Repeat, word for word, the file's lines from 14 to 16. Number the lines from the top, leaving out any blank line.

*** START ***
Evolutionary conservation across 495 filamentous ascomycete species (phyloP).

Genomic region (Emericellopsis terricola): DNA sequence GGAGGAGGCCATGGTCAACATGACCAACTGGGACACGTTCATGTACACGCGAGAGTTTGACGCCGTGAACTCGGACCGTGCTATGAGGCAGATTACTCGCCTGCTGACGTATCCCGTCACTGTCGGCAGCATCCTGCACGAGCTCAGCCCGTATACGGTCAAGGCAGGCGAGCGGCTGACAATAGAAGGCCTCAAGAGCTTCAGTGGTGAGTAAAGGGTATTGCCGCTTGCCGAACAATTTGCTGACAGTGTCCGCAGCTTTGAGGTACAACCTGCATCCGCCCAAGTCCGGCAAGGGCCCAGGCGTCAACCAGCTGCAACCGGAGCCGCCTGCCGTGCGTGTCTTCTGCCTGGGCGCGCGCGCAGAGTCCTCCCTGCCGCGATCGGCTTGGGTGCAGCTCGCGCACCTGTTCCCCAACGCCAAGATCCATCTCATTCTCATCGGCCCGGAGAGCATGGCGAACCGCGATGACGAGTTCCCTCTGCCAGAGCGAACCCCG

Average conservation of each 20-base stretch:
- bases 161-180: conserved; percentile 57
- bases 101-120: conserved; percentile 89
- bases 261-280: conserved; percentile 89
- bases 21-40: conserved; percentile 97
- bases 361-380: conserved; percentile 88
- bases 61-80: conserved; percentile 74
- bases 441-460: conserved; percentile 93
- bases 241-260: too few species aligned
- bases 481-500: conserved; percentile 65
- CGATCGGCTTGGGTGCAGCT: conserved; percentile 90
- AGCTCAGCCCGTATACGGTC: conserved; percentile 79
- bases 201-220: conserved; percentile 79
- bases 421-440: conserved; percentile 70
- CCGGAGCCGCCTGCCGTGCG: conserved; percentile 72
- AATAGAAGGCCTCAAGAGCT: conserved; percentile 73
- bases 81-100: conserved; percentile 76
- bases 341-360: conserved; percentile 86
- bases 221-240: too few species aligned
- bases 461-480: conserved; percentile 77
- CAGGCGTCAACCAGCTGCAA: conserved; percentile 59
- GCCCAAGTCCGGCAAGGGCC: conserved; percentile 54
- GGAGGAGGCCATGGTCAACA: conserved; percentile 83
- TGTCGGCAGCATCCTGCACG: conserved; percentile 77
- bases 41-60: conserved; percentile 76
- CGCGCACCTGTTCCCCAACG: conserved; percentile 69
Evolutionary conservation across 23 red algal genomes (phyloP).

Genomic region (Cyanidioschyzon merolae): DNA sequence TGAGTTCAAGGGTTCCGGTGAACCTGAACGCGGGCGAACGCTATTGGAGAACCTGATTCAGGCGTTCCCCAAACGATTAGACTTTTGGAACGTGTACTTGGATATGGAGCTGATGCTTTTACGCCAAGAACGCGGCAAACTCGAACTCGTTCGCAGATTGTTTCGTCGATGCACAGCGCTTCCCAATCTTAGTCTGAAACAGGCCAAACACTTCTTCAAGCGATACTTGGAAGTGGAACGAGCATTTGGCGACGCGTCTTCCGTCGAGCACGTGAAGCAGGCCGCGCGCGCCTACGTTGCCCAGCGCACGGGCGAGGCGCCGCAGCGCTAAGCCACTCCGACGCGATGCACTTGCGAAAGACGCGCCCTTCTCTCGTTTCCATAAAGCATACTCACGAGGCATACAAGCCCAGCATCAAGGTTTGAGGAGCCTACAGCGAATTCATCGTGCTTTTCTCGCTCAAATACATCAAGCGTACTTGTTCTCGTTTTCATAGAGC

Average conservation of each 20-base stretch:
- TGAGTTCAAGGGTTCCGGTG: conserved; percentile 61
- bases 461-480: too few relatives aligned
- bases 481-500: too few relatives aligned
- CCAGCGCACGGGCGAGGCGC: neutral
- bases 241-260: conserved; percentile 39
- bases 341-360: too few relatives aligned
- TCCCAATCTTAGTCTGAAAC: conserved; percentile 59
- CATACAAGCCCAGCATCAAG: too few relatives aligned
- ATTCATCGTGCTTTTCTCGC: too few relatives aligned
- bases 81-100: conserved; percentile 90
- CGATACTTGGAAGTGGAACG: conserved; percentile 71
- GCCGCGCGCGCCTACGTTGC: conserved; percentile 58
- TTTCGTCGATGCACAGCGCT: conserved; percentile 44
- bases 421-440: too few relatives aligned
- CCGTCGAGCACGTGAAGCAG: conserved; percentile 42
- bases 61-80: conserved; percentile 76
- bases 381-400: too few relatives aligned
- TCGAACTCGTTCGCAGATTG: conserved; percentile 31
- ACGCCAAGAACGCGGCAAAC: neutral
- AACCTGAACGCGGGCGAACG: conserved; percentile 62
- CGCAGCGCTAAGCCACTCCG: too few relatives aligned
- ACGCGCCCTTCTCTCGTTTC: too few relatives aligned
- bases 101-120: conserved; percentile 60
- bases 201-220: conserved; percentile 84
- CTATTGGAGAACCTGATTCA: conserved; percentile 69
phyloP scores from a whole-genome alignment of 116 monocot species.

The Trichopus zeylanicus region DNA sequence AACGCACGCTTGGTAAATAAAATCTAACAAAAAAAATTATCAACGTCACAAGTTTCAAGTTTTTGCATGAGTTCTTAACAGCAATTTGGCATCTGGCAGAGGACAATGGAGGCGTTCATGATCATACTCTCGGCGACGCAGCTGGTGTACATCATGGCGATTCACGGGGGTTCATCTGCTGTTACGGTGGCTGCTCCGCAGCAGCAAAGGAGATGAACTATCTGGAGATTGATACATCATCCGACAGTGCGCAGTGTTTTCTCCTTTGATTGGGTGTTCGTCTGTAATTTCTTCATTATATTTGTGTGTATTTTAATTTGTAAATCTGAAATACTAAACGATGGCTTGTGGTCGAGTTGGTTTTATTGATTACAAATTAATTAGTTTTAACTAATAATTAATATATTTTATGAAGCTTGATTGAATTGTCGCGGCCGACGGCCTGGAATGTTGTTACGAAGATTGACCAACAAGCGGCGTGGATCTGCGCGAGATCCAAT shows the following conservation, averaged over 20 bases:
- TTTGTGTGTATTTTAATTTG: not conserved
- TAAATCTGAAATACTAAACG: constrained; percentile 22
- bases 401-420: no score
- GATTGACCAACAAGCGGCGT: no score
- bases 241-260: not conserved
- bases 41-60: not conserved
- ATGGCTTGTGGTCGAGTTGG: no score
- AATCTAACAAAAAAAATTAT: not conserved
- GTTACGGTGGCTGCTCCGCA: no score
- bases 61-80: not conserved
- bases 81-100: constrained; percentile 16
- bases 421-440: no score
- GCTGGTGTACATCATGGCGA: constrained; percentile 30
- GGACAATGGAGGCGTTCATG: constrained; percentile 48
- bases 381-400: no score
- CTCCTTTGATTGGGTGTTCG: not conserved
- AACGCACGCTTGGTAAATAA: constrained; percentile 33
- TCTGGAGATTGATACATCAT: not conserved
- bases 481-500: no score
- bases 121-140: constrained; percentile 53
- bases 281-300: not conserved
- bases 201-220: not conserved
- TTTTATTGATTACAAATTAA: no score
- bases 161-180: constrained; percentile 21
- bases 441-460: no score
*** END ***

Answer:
- AGCTCAGCCCGTATACGGTC: conserved; percentile 79
- bases 201-220: conserved; percentile 79
- bases 421-440: conserved; percentile 70